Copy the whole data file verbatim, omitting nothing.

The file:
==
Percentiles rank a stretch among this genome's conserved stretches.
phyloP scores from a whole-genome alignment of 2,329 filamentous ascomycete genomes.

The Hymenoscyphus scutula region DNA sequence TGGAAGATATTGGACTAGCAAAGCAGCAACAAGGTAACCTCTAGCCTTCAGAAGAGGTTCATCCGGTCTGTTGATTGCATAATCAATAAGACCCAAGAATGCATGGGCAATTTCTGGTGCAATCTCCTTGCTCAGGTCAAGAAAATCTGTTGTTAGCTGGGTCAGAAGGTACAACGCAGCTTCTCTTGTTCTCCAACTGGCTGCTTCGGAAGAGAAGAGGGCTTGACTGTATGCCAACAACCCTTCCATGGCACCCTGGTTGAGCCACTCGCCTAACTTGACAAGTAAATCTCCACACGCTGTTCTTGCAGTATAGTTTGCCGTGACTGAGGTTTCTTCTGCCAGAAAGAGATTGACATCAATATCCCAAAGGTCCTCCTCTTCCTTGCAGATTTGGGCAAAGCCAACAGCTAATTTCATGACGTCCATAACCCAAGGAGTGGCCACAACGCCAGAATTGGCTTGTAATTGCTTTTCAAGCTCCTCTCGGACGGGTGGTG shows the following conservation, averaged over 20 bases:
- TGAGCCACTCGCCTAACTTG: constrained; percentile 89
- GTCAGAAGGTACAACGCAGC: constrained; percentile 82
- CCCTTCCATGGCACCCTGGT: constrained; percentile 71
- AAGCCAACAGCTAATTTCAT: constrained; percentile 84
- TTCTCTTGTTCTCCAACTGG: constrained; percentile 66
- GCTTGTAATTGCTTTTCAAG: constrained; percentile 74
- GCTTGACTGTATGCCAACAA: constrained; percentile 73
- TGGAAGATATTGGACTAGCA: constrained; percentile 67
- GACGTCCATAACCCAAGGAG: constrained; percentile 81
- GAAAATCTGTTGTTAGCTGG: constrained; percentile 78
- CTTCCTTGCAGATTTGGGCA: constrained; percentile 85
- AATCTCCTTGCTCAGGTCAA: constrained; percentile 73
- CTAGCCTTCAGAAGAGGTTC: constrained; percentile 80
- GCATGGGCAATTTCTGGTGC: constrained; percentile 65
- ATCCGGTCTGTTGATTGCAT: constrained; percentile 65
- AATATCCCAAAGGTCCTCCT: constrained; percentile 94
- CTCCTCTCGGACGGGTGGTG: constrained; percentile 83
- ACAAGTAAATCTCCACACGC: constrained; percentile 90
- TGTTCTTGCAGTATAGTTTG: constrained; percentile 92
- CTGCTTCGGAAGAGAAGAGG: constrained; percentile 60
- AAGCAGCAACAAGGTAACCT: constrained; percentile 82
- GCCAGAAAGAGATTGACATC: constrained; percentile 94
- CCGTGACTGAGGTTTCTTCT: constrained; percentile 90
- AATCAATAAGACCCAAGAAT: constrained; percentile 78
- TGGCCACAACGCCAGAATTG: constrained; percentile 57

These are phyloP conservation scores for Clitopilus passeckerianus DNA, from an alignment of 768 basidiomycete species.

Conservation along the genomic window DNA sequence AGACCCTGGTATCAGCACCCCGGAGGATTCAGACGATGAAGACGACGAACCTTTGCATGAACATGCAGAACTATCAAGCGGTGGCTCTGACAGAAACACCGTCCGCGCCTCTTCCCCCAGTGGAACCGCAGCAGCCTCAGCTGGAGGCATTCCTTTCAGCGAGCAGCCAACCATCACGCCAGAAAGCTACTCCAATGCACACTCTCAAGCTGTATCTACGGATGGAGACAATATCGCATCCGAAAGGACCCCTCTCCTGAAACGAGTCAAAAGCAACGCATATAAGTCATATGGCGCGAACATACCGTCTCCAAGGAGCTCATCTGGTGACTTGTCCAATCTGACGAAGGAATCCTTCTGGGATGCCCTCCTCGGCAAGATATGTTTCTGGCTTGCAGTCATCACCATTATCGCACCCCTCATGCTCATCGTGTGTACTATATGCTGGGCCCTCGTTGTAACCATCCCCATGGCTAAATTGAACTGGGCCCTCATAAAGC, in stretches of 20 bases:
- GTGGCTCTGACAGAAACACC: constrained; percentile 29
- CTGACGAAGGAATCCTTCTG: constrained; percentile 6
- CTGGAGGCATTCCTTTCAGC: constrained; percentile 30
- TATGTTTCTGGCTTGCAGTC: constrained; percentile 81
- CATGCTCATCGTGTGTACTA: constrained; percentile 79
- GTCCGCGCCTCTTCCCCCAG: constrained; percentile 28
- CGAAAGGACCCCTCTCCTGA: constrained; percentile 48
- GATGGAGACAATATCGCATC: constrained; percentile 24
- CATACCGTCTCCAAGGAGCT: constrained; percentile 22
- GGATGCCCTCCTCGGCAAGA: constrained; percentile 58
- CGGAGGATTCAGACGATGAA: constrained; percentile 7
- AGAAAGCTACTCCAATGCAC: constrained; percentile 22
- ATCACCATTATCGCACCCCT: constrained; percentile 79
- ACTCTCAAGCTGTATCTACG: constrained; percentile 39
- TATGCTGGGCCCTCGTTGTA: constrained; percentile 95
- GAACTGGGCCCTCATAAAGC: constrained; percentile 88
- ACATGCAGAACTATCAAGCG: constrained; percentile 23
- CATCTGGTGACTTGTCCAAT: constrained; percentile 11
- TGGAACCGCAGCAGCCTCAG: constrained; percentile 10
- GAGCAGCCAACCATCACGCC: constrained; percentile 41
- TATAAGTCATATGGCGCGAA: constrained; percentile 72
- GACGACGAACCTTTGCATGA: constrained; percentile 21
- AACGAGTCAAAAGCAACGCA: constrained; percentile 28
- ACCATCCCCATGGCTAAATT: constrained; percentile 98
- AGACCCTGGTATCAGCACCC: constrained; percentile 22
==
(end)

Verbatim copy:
Percentiles rank a stretch among this genome's conserved stretches.
phyloP scores from a whole-genome alignment of 2,329 filamentous ascomycete genomes.

The Hymenoscyphus scutula region DNA sequence TGGAAGATATTGGACTAGCAAAGCAGCAACAAGGTAACCTCTAGCCTTCAGAAGAGGTTCATCCGGTCTGTTGATTGCATAATCAATAAGACCCAAGAATGCATGGGCAATTTCTGGTGCAATCTCCTTGCTCAGGTCAAGAAAATCTGTTGTTAGCTGGGTCAGAAGGTACAACGCAGCTTCTCTTGTTCTCCAACTGGCTGCTTCGGAAGAGAAGAGGGCTTGACTGTATGCCAACAACCCTTCCATGGCACCCTGGTTGAGCCACTCGCCTAACTTGACAAGTAAATCTCCACACGCTGTTCTTGCAGTATAGTTTGCCGTGACTGAGGTTTCTTCTGCCAGAAAGAGATTGACATCAATATCCCAAAGGTCCTCCTCTTCCTTGCAGATTTGGGCAAAGCCAACAGCTAATTTCATGACGTCCATAACCCAAGGAGTGGCCACAACGCCAGAATTGGCTTGTAATTGCTTTTCAAGCTCCTCTCGGACGGGTGGTG shows the following conservation, averaged over 20 bases:
- TGAGCCACTCGCCTAACTTG: constrained; percentile 89
- GTCAGAAGGTACAACGCAGC: constrained; percentile 82
- CCCTTCCATGGCACCCTGGT: constrained; percentile 71
- AAGCCAACAGCTAATTTCAT: constrained; percentile 84
- TTCTCTTGTTCTCCAACTGG: constrained; percentile 66
- GCTTGTAATTGCTTTTCAAG: constrained; percentile 74
- GCTTGACTGTATGCCAACAA: constrained; percentile 73
- TGGAAGATATTGGACTAGCA: constrained; percentile 67
- GACGTCCATAACCCAAGGAG: constrained; percentile 81
- GAAAATCTGTTGTTAGCTGG: constrained; percentile 78
- CTTCCTTGCAGATTTGGGCA: constrained; percentile 85
- AATCTCCTTGCTCAGGTCAA: constrained; percentile 73
- CTAGCCTTCAGAAGAGGTTC: constrained; percentile 80
- GCATGGGCAATTTCTGGTGC: constrained; percentile 65
- ATCCGGTCTGTTGATTGCAT: constrained; percentile 65
- AATATCCCAAAGGTCCTCCT: constrained; percentile 94
- CTCCTCTCGGACGGGTGGTG: constrained; percentile 83
- ACAAGTAAATCTCCACACGC: constrained; percentile 90
- TGTTCTTGCAGTATAGTTTG: constrained; percentile 92
- CTGCTTCGGAAGAGAAGAGG: constrained; percentile 60
- AAGCAGCAACAAGGTAACCT: constrained; percentile 82
- GCCAGAAAGAGATTGACATC: constrained; percentile 94
- CCGTGACTGAGGTTTCTTCT: constrained; percentile 90
- AATCAATAAGACCCAAGAAT: constrained; percentile 78
- TGGCCACAACGCCAGAATTG: constrained; percentile 57

These are phyloP conservation scores for Clitopilus passeckerianus DNA, from an alignment of 768 basidiomycete species.

Conservation along the genomic window DNA sequence AGACCCTGGTATCAGCACCCCGGAGGATTCAGACGATGAAGACGACGAACCTTTGCATGAACATGCAGAACTATCAAGCGGTGGCTCTGACAGAAACACCGTCCGCGCCTCTTCCCCCAGTGGAACCGCAGCAGCCTCAGCTGGAGGCATTCCTTTCAGCGAGCAGCCAACCATCACGCCAGAAAGCTACTCCAATGCACACTCTCAAGCTGTATCTACGGATGGAGACAATATCGCATCCGAAAGGACCCCTCTCCTGAAACGAGTCAAAAGCAACGCATATAAGTCATATGGCGCGAACATACCGTCTCCAAGGAGCTCATCTGGTGACTTGTCCAATCTGACGAAGGAATCCTTCTGGGATGCCCTCCTCGGCAAGATATGTTTCTGGCTTGCAGTCATCACCATTATCGCACCCCTCATGCTCATCGTGTGTACTATATGCTGGGCCCTCGTTGTAACCATCCCCATGGCTAAATTGAACTGGGCCCTCATAAAGC, in stretches of 20 bases:
- GTGGCTCTGACAGAAACACC: constrained; percentile 29
- CTGACGAAGGAATCCTTCTG: constrained; percentile 6
- CTGGAGGCATTCCTTTCAGC: constrained; percentile 30
- TATGTTTCTGGCTTGCAGTC: constrained; percentile 81
- CATGCTCATCGTGTGTACTA: constrained; percentile 79
- GTCCGCGCCTCTTCCCCCAG: constrained; percentile 28
- CGAAAGGACCCCTCTCCTGA: constrained; percentile 48
- GATGGAGACAATATCGCATC: constrained; percentile 24
- CATACCGTCTCCAAGGAGCT: constrained; percentile 22
- GGATGCCCTCCTCGGCAAGA: constrained; percentile 58
- CGGAGGATTCAGACGATGAA: constrained; percentile 7
- AGAAAGCTACTCCAATGCAC: constrained; percentile 22
- ATCACCATTATCGCACCCCT: constrained; percentile 79
- ACTCTCAAGCTGTATCTACG: constrained; percentile 39
- TATGCTGGGCCCTCGTTGTA: constrained; percentile 95
- GAACTGGGCCCTCATAAAGC: constrained; percentile 88
- ACATGCAGAACTATCAAGCG: constrained; percentile 23
- CATCTGGTGACTTGTCCAAT: constrained; percentile 11
- TGGAACCGCAGCAGCCTCAG: constrained; percentile 10
- GAGCAGCCAACCATCACGCC: constrained; percentile 41
- TATAAGTCATATGGCGCGAA: constrained; percentile 72
- GACGACGAACCTTTGCATGA: constrained; percentile 21
- AACGAGTCAAAAGCAACGCA: constrained; percentile 28
- ACCATCCCCATGGCTAAATT: constrained; percentile 98
- AGACCCTGGTATCAGCACCC: constrained; percentile 22